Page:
Mercredi 20 décembre 2023 de 14h00 à 17h30
Salle des conseils de l’IBS
Par Lucia D’Auria (IBS/Groupe Synchrotron)
Antimicrobial resistance poses a significant global health challenge, with the World Health Organization ranking it among the top 10 global threats to public health worldwide. Hence, the urgent need for new anti-infectives targeting novel pathways.
In this context, the Methylerythritol phosphate (MEP) pathway becomes particularly significant. The MEP pathway is composed of seven enzymes and is responsible for the biosynthesis of the two isoprenoids precursors : isopentenyl diphosphate (IPP) and dimethylallyl diphosphate (DMAPP). This pathway is completely absent in humans but is essential to pathogenic microorganisms such as Mycobacterium tuberculosis (Mt), Plasmodium falciparum (Pf), Pseudomonas aeruginosa (Pa) .
The aims of this project were to elucidate the crystallographic structures of the last two enzymes of the MEP pathway (IspG and IspH) from three different pathogens (P. aeruginosa, M. tuberculosis and P. falciparum) and by combining X-ray fragment screening and in silico virtual screening of chemical libraries, to identify or design new specific inhibitors of these enzymes.
Due to the presence of a 4Fe-4S cluster in their active sites, all these targets are oxygen-sensitive enzymes that must be handled under anaerobic conditions using a glove-box. The first part of this work consisted in establishing a protocol for the production and purification of each of the six proteins in quantity suitable for crystallization studies. Pure proteins were obtained for all the IspH orthologues and for Pa and MtIspG.
- The reactions catalyzed by IspG and IspH are dependent on an electron donating system. For Plasmodium, this system is composed of two proteins : the ferredoxin (a 2Fe-2S cluster, PfFd) and the ferredoxin-reductase (a FAD dependent protein, PfFNR). Obtaining these two active proteins in sufficient quantities was necessary for using the natural reduction system for measuring the enzymatic activities of PfIspG and PfIspH. That’s why the optimization of the expression and purification of PfFd and PfFNR was also achieved during the first part of this project. The activity tests were performed successfully with PfIspH by the group of Dr. Myriam Seemann, our close collaborators at the University of Strasbourg. They also used the Plasmodium system to screen different series of chemical compounds in vitro.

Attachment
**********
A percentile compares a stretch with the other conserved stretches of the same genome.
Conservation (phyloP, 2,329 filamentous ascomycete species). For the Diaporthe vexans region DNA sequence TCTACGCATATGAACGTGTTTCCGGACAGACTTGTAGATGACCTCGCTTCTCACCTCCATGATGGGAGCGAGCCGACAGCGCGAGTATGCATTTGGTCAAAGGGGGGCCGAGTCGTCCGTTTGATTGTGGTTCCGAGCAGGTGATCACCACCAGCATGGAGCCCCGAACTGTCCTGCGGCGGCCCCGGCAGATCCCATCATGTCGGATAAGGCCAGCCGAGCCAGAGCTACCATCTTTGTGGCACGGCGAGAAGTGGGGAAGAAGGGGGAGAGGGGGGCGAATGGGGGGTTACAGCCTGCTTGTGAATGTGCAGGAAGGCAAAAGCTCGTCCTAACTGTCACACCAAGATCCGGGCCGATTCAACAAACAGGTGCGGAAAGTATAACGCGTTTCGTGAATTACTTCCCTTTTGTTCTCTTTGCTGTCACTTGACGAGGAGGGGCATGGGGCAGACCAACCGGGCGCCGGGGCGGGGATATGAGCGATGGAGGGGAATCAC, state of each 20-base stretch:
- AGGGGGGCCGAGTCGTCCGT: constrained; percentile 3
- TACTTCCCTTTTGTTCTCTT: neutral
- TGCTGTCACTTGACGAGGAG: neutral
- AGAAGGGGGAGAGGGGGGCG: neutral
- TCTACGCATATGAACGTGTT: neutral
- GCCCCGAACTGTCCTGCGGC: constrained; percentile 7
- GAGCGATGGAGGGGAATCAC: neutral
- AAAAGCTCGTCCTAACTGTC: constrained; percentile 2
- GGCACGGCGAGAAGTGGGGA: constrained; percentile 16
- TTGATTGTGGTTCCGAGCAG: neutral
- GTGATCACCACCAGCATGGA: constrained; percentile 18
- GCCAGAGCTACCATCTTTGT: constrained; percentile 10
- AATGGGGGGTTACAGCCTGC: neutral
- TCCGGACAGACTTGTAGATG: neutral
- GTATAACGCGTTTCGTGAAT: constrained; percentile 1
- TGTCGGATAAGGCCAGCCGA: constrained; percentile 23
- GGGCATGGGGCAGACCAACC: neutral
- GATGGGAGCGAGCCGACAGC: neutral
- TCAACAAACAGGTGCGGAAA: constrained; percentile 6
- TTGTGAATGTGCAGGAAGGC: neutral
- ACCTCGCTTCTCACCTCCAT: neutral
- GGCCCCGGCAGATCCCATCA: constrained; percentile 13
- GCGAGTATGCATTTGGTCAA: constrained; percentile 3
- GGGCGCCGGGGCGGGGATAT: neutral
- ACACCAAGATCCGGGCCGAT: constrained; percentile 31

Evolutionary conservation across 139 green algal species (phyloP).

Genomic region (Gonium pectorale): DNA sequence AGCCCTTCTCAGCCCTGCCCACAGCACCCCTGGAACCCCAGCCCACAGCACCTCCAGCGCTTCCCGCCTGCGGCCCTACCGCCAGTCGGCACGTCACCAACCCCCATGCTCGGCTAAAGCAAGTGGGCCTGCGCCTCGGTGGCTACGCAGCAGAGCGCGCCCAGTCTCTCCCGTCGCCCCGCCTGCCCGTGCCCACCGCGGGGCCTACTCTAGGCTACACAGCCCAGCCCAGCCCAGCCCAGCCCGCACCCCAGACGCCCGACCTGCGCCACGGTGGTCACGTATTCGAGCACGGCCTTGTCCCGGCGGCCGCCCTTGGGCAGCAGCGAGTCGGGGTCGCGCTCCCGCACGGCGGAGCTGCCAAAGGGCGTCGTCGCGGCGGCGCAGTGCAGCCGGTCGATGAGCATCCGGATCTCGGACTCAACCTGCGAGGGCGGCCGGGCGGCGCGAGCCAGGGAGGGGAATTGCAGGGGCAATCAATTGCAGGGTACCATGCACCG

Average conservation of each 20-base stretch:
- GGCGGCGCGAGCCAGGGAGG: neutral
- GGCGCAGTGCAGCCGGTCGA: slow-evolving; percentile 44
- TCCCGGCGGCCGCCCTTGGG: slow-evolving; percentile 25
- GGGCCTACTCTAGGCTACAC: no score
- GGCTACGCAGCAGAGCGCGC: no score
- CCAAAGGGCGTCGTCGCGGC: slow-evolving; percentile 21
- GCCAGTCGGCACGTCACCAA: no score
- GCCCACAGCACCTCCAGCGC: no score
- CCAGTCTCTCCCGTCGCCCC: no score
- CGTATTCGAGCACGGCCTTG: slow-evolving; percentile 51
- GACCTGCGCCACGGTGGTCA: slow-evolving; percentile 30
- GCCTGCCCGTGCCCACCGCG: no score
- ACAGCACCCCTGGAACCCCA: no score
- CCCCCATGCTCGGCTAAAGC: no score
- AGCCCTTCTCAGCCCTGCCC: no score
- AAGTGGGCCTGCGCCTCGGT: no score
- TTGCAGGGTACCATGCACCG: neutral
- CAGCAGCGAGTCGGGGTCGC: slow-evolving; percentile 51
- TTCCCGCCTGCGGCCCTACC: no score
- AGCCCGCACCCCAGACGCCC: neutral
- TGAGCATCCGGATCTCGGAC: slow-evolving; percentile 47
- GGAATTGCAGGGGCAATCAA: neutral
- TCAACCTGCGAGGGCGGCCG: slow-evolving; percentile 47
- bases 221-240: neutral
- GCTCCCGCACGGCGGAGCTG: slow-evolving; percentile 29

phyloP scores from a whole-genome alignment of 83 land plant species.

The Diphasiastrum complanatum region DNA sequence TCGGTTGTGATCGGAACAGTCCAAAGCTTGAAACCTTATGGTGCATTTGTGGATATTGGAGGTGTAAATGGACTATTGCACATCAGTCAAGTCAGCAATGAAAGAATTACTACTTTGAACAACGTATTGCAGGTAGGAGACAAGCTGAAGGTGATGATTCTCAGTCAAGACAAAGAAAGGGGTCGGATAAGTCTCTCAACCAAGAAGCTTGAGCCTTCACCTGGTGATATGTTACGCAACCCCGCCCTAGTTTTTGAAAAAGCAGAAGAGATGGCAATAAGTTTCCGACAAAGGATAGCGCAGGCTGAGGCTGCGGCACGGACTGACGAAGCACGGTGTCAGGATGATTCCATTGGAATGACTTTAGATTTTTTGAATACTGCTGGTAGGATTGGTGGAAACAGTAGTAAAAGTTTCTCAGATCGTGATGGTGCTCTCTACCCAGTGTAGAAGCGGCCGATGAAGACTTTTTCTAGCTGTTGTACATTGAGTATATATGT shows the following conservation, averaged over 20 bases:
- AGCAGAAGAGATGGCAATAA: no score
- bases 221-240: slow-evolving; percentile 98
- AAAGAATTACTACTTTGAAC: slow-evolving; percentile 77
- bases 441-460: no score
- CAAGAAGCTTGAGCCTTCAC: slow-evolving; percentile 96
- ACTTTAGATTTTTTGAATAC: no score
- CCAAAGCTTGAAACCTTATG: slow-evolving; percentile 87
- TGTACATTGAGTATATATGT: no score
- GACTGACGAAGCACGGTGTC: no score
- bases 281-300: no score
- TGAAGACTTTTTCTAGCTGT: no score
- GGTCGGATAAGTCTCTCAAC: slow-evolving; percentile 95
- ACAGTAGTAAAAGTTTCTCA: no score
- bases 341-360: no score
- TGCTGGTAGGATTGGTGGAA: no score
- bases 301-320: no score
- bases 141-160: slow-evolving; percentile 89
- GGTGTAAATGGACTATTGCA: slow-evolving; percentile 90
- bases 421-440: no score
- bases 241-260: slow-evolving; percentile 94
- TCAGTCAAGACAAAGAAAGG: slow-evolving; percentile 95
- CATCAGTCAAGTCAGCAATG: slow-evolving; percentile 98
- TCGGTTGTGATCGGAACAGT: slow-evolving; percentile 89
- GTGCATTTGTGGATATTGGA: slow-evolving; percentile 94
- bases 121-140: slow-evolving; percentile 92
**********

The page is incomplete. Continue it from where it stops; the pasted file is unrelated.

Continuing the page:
Crystallization screening under anaerobic conditions were performed for all the IspG and IspH proteins obtained. Several crystals were obtained and analyzed at the European Synchrotron Radiation Facility (ESRF). The collected data led to the elucidation of the first crystallographic structures of PaIspH and MtIspH at 1.5 Å and 2.8 Å resolution, respectively. Both enzymes show a three-leaf clover folding typical of the IspH family.
PaIspH contains an incomplete 3Fe-4S cluster and a molecule of bicine coming from the crystallization buffer in its active site. The bicine is interacting with key residues involved in the substrate binding, but has no inhibitory activity. However, this has provided us structural information on possible interactions within the active site, which may help in the design of new inhibitors.
For MtIspH, a shift in the third domain leads to a previously unseen opening of the active site. Surprisingly, despite this opening, MtIspH displays a 4Fe-4S cluster. This can be explained by the fact that the displacement of the third domain has brought the cluster closer to the threonine 189, which can bind and stabilize the apical iron.
Some of the compounds identified in silico as well as new inhibitors selected in vitro by our collaborators in Strasbourg have been used for co-crystallization assays. The new structural information combined with the in silico docking analysis and the enzymatic activity assays, opens the door for new biophysical and structural studies of these fascinating enzymes that are targeted for the development of new anti-infectives.